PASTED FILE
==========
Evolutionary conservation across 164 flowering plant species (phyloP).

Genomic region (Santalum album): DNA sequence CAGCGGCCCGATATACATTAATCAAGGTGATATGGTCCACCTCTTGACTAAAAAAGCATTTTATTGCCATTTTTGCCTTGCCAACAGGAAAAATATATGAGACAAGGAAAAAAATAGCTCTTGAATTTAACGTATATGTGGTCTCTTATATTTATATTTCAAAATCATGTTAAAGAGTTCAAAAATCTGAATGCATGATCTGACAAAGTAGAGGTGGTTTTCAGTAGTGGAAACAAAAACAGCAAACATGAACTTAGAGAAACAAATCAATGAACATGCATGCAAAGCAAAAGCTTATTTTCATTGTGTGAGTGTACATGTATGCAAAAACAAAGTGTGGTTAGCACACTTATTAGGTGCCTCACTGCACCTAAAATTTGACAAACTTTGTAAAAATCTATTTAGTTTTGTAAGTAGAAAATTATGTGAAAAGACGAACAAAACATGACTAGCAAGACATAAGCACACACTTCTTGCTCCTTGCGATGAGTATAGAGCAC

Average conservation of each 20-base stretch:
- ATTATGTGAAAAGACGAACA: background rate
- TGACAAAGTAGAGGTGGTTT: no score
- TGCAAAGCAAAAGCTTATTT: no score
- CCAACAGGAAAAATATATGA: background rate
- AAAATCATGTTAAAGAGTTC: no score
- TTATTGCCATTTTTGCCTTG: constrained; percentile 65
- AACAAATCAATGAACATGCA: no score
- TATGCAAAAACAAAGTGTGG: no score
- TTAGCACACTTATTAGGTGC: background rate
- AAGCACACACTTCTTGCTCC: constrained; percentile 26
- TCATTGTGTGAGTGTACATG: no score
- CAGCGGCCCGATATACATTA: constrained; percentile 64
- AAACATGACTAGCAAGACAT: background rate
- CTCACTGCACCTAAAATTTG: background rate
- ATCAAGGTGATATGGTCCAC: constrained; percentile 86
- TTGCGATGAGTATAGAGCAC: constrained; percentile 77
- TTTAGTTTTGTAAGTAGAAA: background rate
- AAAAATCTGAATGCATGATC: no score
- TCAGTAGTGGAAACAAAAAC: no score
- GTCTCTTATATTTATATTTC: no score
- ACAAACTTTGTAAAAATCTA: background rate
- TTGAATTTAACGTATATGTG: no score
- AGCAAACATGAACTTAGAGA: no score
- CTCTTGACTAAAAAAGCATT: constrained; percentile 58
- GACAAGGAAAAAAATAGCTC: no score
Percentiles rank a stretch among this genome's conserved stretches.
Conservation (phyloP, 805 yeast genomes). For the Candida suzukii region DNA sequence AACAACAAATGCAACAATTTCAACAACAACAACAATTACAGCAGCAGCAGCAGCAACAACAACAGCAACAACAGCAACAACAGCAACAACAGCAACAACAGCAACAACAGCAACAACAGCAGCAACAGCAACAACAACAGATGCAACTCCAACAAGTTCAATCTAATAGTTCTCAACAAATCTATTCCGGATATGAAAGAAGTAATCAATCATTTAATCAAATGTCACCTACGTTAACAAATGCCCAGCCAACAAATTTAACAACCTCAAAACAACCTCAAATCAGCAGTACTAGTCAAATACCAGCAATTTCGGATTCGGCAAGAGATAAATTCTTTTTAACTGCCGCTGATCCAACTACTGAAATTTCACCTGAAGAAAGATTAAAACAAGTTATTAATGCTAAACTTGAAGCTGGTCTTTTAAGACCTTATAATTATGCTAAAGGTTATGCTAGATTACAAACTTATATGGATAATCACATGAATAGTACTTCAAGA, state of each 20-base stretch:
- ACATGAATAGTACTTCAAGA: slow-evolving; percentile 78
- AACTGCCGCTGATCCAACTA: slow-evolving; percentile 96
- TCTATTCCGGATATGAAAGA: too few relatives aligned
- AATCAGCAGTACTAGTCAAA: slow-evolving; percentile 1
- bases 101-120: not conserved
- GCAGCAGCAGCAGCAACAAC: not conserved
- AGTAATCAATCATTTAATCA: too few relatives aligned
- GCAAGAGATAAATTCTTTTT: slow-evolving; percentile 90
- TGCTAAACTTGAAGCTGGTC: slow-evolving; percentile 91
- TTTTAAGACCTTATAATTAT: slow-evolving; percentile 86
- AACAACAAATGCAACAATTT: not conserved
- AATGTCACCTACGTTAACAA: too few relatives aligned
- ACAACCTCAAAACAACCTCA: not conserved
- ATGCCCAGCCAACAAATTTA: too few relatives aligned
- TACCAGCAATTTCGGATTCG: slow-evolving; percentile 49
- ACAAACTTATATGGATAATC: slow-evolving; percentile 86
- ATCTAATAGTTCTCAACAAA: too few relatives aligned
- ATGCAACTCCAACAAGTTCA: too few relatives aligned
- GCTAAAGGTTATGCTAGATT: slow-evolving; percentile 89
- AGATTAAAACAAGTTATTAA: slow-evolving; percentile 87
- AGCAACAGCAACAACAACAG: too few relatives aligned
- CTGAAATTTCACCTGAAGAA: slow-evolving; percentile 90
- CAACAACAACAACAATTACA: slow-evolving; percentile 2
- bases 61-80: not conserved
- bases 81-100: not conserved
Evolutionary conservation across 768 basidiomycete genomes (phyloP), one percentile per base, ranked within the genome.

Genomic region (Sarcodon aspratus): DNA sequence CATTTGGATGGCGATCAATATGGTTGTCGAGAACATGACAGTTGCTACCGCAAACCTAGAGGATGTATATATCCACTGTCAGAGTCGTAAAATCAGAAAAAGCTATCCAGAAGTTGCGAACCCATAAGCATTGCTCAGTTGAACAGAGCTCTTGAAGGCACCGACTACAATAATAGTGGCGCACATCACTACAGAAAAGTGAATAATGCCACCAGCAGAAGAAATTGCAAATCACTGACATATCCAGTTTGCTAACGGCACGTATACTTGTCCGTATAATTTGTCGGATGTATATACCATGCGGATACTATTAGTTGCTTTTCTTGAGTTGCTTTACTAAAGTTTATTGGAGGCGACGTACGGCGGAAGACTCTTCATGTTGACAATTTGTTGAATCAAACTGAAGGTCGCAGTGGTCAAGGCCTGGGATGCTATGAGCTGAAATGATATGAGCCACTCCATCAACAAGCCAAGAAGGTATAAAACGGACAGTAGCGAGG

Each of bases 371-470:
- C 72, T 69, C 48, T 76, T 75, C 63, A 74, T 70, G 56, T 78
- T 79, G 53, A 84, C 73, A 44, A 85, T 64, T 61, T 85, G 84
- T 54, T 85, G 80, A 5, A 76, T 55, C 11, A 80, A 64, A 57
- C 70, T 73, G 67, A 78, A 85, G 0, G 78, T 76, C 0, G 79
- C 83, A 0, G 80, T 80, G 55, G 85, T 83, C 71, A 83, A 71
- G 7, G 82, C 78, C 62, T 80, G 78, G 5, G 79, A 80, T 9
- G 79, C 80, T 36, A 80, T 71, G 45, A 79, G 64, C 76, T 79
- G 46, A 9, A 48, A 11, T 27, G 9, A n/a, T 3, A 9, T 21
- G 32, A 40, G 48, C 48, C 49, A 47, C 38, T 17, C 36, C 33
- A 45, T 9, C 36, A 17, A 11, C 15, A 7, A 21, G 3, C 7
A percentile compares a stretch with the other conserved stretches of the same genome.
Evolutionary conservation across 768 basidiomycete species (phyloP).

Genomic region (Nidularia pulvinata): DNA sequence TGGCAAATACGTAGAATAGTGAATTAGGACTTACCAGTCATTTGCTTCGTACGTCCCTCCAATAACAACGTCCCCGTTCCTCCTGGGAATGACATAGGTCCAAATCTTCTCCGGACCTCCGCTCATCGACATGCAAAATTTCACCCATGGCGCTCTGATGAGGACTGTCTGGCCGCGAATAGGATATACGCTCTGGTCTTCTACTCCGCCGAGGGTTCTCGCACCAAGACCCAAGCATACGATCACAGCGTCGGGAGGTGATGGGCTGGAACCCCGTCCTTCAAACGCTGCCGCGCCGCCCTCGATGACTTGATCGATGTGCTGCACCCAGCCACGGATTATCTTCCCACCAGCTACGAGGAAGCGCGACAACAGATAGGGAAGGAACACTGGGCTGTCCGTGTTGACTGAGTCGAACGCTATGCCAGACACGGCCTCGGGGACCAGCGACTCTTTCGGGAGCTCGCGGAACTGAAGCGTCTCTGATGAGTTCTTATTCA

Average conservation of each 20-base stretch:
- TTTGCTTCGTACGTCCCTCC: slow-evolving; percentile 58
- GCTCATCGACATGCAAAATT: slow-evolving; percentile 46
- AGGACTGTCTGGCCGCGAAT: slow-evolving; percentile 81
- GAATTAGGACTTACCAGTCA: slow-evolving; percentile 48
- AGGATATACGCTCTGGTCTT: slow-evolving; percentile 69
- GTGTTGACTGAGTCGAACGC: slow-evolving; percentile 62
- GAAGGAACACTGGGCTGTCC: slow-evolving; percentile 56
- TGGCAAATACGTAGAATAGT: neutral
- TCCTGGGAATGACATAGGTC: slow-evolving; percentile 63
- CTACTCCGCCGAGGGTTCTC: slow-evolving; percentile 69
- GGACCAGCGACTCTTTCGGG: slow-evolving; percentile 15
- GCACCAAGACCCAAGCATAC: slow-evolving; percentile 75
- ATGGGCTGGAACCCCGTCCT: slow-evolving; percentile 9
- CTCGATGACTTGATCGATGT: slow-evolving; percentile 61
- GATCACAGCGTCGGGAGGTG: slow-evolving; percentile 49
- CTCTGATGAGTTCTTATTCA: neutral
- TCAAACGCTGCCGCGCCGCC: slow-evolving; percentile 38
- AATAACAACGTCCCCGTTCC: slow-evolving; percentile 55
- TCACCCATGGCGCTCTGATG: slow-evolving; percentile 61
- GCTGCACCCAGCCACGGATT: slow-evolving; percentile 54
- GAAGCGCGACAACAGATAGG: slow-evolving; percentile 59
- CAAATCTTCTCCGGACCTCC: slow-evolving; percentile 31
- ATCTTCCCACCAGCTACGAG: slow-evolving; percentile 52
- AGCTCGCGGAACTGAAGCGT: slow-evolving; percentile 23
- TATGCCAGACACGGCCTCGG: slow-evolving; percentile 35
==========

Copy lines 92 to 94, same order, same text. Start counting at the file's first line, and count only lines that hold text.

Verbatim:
- GCTGCACCCAGCCACGGATT: slow-evolving; percentile 54
- GAAGCGCGACAACAGATAGG: slow-evolving; percentile 59
- CAAATCTTCTCCGGACCTCC: slow-evolving; percentile 31